Kippreport looks into the new trend and the change in strategyNovember 29, 2015 5:01
Ticket trading for Kylie Minogue’s show in Dubai?
A further extension to Souq.com could be the duplicate of a ticket-market site in the US, where buyers and sellers directly interact with each other to fix ticket rates.
September 25, 2008 3:34 by kippreport
With the popularity of specialist ‘souqs’ or markets in the region – every Arab city has a gold souq, a textile souq, and so on – here’s one new one to add to the list.
Both individual sellers and ticket distributors and brokers can list tickets on the site at no charge. Asking prices, however, are not indicated. The trading-style site shows real-time data of the fluctuations in a ticket’s current trading price, which can then be used to make an offer.
Buyers and sellers can go through a back-and-forth process of multiple offers and counter-offers before arriving at a selling price; once that happens, tickets are shipped to buyers overnight. Sellers pay Zigabid a 15 percent connection fee, while buyers pay an additional 10 percent.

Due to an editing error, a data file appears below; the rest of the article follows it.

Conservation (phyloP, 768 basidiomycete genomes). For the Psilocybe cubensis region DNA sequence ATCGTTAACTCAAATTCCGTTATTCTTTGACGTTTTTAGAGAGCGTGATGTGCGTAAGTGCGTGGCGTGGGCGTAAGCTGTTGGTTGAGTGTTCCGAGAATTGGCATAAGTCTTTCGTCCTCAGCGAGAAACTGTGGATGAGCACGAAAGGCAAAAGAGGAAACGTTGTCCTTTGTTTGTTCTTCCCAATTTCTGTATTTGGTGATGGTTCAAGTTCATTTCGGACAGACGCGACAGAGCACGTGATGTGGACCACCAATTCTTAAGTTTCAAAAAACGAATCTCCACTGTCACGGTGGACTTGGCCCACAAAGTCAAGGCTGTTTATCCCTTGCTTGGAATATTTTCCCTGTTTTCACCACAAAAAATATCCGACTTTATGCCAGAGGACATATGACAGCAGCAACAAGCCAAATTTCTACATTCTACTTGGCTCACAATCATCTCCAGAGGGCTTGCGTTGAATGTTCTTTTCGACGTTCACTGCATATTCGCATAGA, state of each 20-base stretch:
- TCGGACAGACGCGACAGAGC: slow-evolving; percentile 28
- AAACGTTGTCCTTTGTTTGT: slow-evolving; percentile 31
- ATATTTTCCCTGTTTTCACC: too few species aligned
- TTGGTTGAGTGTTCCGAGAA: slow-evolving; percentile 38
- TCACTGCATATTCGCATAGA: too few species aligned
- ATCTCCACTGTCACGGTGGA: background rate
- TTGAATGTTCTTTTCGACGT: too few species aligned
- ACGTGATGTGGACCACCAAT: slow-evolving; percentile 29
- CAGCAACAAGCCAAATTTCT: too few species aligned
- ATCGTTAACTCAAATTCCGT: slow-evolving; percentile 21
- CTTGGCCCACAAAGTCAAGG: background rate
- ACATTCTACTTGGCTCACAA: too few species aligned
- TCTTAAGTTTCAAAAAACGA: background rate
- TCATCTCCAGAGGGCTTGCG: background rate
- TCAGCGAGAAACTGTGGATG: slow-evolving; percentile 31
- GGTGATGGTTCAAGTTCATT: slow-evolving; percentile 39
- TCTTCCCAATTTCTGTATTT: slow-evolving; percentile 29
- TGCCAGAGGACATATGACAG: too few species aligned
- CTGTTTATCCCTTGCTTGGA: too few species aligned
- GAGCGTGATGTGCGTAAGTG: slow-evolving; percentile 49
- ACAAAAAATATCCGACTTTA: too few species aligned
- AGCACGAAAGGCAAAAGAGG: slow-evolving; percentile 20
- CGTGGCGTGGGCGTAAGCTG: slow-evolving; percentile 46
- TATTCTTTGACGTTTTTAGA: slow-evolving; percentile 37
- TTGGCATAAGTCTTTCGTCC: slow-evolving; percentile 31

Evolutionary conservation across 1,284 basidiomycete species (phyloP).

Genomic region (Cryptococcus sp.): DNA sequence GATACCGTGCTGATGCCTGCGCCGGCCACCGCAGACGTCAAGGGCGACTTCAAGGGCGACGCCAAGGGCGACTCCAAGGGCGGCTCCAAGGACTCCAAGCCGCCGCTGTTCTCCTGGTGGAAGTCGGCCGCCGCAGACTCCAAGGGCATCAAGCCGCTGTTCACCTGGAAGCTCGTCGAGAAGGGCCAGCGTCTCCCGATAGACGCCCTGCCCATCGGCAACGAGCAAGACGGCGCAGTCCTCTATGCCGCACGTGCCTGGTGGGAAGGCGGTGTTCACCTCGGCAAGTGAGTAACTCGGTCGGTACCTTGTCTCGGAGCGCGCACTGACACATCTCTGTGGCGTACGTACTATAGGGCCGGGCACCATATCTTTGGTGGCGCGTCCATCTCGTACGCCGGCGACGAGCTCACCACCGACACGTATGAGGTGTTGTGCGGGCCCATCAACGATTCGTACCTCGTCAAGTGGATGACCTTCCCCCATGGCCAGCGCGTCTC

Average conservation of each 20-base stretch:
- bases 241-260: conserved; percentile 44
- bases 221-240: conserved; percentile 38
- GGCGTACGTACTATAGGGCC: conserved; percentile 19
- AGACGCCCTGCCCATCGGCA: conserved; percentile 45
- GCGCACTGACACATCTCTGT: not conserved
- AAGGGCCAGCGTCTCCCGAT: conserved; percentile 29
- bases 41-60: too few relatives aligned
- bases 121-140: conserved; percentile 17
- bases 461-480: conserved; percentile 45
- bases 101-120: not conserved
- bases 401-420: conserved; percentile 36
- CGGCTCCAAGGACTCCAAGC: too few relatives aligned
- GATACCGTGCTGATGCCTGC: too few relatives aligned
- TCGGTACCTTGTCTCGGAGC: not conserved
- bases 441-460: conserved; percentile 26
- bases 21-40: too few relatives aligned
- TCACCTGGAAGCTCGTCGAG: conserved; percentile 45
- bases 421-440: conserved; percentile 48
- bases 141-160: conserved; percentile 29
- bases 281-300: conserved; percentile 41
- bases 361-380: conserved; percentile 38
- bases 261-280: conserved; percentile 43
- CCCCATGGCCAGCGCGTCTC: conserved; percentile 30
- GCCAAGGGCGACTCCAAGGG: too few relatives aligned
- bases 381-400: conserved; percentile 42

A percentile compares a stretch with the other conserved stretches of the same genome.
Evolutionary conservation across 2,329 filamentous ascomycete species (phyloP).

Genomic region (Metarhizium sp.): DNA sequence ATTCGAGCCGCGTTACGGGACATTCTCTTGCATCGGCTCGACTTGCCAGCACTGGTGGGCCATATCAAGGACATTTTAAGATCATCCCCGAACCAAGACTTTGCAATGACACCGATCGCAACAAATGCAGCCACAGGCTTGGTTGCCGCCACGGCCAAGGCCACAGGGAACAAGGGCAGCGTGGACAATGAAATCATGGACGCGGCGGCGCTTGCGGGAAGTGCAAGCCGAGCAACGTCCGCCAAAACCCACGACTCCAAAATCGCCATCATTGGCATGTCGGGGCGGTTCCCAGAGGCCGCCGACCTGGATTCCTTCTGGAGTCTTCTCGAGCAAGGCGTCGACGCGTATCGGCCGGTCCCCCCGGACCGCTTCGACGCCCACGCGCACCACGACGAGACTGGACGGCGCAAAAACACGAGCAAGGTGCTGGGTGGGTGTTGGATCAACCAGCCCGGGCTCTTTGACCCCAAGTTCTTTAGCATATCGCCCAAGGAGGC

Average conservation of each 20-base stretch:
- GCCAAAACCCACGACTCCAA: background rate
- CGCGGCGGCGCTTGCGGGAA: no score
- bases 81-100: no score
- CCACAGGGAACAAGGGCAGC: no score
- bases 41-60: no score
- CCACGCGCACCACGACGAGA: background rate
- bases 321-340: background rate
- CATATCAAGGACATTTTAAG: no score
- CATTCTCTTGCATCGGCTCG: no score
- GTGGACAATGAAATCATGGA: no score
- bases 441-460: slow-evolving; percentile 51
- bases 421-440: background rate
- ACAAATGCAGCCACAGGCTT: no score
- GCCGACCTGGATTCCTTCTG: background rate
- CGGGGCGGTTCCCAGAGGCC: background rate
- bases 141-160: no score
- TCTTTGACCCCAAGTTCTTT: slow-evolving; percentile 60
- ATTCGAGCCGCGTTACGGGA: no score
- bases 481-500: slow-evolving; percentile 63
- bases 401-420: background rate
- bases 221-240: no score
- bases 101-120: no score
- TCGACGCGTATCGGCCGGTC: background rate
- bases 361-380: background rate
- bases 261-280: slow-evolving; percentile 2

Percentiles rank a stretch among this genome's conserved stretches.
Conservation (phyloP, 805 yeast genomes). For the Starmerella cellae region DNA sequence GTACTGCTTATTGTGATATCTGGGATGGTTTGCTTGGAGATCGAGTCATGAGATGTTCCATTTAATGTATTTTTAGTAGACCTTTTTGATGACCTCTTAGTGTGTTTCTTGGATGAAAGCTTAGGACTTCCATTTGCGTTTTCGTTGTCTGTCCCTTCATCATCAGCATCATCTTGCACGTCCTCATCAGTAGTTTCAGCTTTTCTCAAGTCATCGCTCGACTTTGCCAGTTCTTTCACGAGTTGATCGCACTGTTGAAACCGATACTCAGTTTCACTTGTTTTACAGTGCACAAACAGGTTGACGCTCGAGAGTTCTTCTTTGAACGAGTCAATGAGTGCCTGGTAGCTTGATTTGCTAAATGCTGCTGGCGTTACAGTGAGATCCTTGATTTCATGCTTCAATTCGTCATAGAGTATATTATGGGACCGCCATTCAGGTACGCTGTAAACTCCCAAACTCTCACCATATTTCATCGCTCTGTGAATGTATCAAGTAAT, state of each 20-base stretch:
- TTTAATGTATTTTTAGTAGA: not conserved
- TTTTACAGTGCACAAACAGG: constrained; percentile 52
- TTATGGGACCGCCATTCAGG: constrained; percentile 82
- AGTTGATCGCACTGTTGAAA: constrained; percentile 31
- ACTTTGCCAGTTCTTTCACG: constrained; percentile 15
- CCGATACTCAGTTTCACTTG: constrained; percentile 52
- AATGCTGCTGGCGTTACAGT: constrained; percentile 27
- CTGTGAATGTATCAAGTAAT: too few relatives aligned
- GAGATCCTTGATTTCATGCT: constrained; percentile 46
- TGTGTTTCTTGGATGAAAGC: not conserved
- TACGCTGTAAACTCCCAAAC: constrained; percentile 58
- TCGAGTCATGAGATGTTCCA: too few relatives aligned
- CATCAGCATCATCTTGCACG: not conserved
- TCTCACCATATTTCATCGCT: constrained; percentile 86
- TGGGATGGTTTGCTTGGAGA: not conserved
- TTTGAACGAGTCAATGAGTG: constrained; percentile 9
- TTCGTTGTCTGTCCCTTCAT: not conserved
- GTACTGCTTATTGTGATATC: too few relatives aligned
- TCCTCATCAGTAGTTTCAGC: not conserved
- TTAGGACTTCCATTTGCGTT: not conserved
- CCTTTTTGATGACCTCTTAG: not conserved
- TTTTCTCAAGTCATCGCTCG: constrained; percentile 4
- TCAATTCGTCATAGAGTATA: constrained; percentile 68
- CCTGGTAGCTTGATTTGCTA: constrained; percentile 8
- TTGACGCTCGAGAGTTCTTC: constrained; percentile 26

The site also directs a portion of each transaction back to the entertainers, artists and athletes. A community section also lets users post event photos, reviews and comments.
That’s pricing transparency, says Springwise.
Dubai currently plays host to a calendar of events round the year. And giving consumers a fair say in deciding rates will not only help organizers to increase audience numbers, but sometimes, if bidding wars break out, can also lead to some higher-than-expected rates.
And with a specialized site dealing only with events, it also gives people a chance to know all that is going on in the city.
For the end buyer, there’s always scope for a great bargain. Perhaps a Dh100 ticket to Kylie Minogue’s show at Atlantis this November?